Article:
Back to all news
Katherine Apps in Upper Tribunal judgment on scope of Equality Act 2010 and case management powers
In LO’L v SSWP UKUT 0010 a Claimant appealed from the First Tier Tribunal (“FTT”) on the basis that the FTT had failed to make reasonable adjustments for her mental health problems. She had written to the FTT stating that she could not attend the hearing because she did not want to go out on account of “bad depression, anxiety, panic attacks and phobias.” She said that she could not afford the fee to obtain a “medical letter” but directed their attention to a GP’s letter from 2011 which she had submitted during a previous appeal. The FTT at the hearing did not have the 2011 letter on file, nor did SSWP. The hearing proceeded in her absence, ultimately dismissing her appeal.
In the Upper Tribunal (“UT”) the Claimant argued that:
- The FTT had failed to take into account R(MM) v SSWP  1 WLR 1716, in which the Court of Appeal had upheld the UTs’ finding that people with mental health problems are placed at a substantial disadvantage within the meaning of the Equality Act 2010 when applying for Employment and Support Allowance.
- The FTT should have held a telephone hearing.
- Alternatively, the FTT should have adjourned to have requested the 2011 letter directly from the Claimant’s GP.
UT Judge Jacobs dismissed the appeal, finding that:
- A Tribunal is not, itself, under a duty to make reasonable adjustments under the Equality Act 2010. This is expressly excluded by Schedule 3 paragraph 3 of the Equality Act 2010 .
- A Tribunal should take an individual’s mental health problems into account in exercising its own powers in applying the overriding objective -. Unlike the EAT, where a Wednesbury test applies to appeals from case management decisions (O’Cathail v TfL  EWCA Civ 21) the UT applied the more generous CPR approach in Terluk v Berezovsky  EWCA Civ 1345) .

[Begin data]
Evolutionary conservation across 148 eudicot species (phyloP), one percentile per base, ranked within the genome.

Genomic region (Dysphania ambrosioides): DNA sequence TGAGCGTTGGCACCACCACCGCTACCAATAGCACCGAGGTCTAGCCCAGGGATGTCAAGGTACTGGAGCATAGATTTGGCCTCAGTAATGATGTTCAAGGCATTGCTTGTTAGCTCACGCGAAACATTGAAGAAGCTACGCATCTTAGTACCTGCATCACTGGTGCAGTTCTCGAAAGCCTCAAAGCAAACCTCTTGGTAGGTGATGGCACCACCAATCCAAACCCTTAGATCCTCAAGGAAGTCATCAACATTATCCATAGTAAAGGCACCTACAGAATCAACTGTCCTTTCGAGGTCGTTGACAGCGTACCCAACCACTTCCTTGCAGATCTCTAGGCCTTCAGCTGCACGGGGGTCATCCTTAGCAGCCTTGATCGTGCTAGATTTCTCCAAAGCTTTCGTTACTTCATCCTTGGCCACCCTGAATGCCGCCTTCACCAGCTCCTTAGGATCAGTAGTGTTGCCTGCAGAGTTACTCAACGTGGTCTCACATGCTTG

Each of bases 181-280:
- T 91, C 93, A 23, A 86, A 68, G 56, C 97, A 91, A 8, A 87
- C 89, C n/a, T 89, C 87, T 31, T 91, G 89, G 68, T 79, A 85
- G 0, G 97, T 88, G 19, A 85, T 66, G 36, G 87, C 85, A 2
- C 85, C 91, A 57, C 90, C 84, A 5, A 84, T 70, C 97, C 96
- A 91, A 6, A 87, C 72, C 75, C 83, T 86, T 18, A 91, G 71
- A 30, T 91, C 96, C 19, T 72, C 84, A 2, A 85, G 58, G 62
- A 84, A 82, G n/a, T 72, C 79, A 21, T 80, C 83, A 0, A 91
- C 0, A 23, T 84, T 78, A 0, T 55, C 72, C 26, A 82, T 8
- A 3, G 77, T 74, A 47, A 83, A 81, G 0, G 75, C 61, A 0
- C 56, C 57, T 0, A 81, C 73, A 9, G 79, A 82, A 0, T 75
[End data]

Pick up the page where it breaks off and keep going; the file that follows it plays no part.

- The case of MM was not directly relevant. That was a case under the EA 2010 in the context of the SSWP’s duties, in which the individual claimants ultimately did not succeed on the facts ( UKUT 107 (AAC)). The judgments are “valuable for containing evidence of the sort of problems that persons with mental health problems may encounter”  but each case must be considered individually and turn on the facts of the specific case.
“They do not justify elevating the status of that evidence beyond general awareness of the nature of problems that can arise.” 
- Telephone hearings are possible in the FTT, however, the FTT had not erred in not considering holding one in this case. The FTT had considered the facts of this case carefully and had devoted “a proportionate amount of time to analysing whether to hold a hearing” .
- No adjournment was necessary to obtain records directly from the Claimant’s GP:
“they can be helpful, but not always. The key consideration is always whether the records are likely to contain the sort of information relevant to the precise application of the descriptors. In my experience of cases involving anxiety and panic, the notes may contain some information, but are unlikely to contain the sort of information required to decide whether the requirements of any particular descriptor are satisfied.” 
This case provides:
- A helpful summary of the framework for determining appeals from case management orders of the FTT;
- Guidance on when the judicial review case of R(MM) v SSWP may be relevant to ESA benefits appeals;
- Detailed guidance on the approach which a FTT should take when considering whether to hold a hearing by telephone; and
- A reminder that old medical evidence, especially medical evidence submitted for the purposes of determining eligibility for Incapacity Benefit:
- may no longer be held on SSWP’s or the FTT’s files;
- may not be as relevant for an appeal as evidence from an up to date assessment.
Katherine Apps represented the Secretary of State for Work and Pensions in LO’L and in MM.
This post should not be interpreted as representing the views of the Secretary of State for Work and Pensions.